Pleading not guilty in an Ontario criminal Court

“When you hear, “My client pleads ‘not guilty’, Your Honour!” in TV dramas and blockbuster movies, you might think it’s a regular occurrence in courtrooms. However, that’s Hollywood, not the reality of Ontario’s criminal justice system.

In Ontario, when a person is arrested and charged, they’re not immediately asked to enter a plea. Instead, they’re either released at the scene, from the police station, or, in serious cases, brought before a Justice of the Peace for a bail hearing. For certain offences like homicide and terrorism, the accused stays in custody pending a successful application for bail. Through all this, there’s no opportunity yet to plead guilty or not guilty.

The actual plea, be it guilty or not guilty, is entered much later in the judicial process, either at a trial or on a predetermined “guilty plea” date. In fact, “not guilty” pleas are reserved exclusively for the trial.”

When is the earliest opportunity to plead not guilty?

Many potential clients approach us, as lawyers, wanting to know when they can assert their innocence before a judge. While their urgency is understandable, the intricacies of litigation and investigation mean instant pleas are not feasible.

Just as courts require a thorough examination of the evidence before finding anyone guilty, they also don’t hastily accept claims of innocence. Being presumed innocent is different from being declared not guilty, and reaching that determination requires due process.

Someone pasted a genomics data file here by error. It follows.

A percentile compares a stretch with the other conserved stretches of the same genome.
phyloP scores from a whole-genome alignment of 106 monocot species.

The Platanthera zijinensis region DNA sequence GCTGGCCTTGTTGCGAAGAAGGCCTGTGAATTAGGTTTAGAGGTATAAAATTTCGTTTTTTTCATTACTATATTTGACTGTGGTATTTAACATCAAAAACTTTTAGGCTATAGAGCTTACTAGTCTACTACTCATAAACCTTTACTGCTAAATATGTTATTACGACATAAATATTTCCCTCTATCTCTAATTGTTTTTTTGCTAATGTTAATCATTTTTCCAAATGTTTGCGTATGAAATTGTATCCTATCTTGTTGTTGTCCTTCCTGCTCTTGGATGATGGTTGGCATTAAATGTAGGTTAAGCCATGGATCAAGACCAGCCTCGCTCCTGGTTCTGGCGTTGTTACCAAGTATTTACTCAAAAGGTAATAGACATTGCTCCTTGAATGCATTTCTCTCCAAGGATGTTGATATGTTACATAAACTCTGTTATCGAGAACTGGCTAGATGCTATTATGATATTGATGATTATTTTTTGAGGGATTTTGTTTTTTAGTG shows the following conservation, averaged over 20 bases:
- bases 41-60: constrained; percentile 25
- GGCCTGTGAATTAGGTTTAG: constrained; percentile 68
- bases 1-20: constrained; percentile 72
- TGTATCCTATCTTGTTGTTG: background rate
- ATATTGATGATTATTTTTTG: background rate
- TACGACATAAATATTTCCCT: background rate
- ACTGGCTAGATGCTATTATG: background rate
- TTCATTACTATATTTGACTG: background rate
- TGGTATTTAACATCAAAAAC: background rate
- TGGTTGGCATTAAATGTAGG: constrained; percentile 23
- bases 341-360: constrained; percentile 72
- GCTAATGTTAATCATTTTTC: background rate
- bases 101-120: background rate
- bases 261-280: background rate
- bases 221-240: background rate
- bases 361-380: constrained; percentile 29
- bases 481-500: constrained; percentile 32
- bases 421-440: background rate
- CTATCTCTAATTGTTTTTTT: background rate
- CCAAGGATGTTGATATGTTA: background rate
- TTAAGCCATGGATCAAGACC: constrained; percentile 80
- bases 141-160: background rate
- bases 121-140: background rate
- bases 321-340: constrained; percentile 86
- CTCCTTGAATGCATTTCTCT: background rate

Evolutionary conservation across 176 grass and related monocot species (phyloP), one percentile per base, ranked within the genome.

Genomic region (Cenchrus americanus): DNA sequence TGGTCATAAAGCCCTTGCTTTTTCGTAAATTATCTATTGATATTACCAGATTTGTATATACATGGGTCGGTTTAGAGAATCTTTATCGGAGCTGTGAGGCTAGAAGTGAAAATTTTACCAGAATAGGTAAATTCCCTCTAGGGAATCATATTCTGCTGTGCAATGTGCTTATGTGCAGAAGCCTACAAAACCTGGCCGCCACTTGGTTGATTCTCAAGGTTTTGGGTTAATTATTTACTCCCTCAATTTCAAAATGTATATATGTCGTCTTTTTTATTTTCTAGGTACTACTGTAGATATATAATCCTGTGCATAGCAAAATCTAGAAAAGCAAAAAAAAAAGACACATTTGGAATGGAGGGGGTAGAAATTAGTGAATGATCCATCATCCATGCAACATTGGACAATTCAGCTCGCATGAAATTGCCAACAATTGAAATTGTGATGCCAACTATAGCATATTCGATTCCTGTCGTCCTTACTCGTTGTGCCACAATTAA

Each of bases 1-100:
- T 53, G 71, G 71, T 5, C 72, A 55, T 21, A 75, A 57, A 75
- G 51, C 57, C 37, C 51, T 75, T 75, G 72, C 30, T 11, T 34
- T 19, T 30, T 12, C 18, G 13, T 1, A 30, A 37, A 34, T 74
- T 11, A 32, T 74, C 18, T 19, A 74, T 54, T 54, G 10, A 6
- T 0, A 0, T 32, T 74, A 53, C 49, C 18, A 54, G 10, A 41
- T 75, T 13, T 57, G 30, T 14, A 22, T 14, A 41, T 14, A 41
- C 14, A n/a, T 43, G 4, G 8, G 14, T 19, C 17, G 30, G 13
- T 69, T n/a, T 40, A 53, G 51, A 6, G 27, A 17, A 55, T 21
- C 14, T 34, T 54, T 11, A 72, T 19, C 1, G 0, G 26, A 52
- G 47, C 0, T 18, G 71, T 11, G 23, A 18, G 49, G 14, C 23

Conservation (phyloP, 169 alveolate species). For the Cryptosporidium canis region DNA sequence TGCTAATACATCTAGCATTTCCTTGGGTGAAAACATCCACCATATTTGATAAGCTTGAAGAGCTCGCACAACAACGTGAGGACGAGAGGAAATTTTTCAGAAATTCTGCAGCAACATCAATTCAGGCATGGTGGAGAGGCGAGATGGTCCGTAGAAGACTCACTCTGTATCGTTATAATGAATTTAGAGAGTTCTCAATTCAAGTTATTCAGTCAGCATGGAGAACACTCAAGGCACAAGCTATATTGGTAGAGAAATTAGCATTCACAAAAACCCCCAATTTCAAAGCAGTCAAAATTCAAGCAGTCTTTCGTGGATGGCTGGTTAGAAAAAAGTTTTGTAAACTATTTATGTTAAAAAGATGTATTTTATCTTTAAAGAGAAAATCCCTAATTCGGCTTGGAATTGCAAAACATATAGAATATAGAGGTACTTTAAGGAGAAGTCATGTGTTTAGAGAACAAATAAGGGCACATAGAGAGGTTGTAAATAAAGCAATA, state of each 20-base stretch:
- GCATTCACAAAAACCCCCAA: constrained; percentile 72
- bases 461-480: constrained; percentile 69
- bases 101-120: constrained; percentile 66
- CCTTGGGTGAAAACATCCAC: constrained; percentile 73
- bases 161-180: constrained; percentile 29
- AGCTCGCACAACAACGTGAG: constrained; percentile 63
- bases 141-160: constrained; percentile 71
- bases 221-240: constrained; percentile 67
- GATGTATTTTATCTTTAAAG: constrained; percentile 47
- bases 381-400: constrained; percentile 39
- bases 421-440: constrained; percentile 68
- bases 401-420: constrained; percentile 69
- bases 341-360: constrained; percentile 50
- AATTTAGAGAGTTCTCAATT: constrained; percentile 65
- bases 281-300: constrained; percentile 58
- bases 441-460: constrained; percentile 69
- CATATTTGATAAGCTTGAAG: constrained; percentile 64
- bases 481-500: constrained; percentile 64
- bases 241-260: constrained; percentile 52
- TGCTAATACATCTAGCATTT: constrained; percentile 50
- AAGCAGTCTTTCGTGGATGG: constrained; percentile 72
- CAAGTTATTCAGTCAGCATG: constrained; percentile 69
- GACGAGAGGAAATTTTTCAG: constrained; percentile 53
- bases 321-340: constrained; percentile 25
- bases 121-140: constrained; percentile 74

The Criminal Code of Canada provides clarity:

606(1.1) A court may accept a plea of guilty only if:

a) the plea is voluntary
b) the accused understands: i) the plea admits the offence’s essential elements, ii) the plea’s implications, and iii) that any agreement between the accused and the prosecutor isn’t binding on the court.

In real terms, this means an individual typically enters a plea: a) before the trial judge on trial day, or b) before a judge satisfied, after a 606 inquiry, that the person wishes to plea.

If no plea is made, the judge enters a “not guilty” plea as per s. 606(2).

It’s worth noting that lawyers sometimes announce an intent to plead “not guilty” to the media, especially after high-profile arrests. Such declarations, while potentially beneficial for public perception, have no legal value. Their primary purpose is to manage reputational impact before trial proceedings. A lawyer’s announcement doesn’t legally bind the accused, nor does it influence the court. Similarly, any public statements, whether from a purported victim or an accused, carry no weight in court but they may be used as evidence of admissions or contradictions later on.

The decision to plead “not guilty” or “guilty” is a complicated and important one

Pleas are complicated and serious by their very nature. It’s not uncommon for individuals to misunderstand the legal implications of their actions. Some might think they haven’t committed a crime when, legally, they have. Conversely, one might believe they’ve acted unlawfully when the facts don’t support such a conclusion. Therefore, it’s crucial to seek the best possible legal advice before deciding how to plead.

Before making any plea decisions, consult a lawyer. They can offer insights on the process, critical considerations, and the advantages of having legal representation. Many lawyers provide initial consultations at minimal or no cost, helping you avoid potentially life-altering mistakes.

For discussions on this or other legal matters, contact our firm via email or at (416) 999-8389.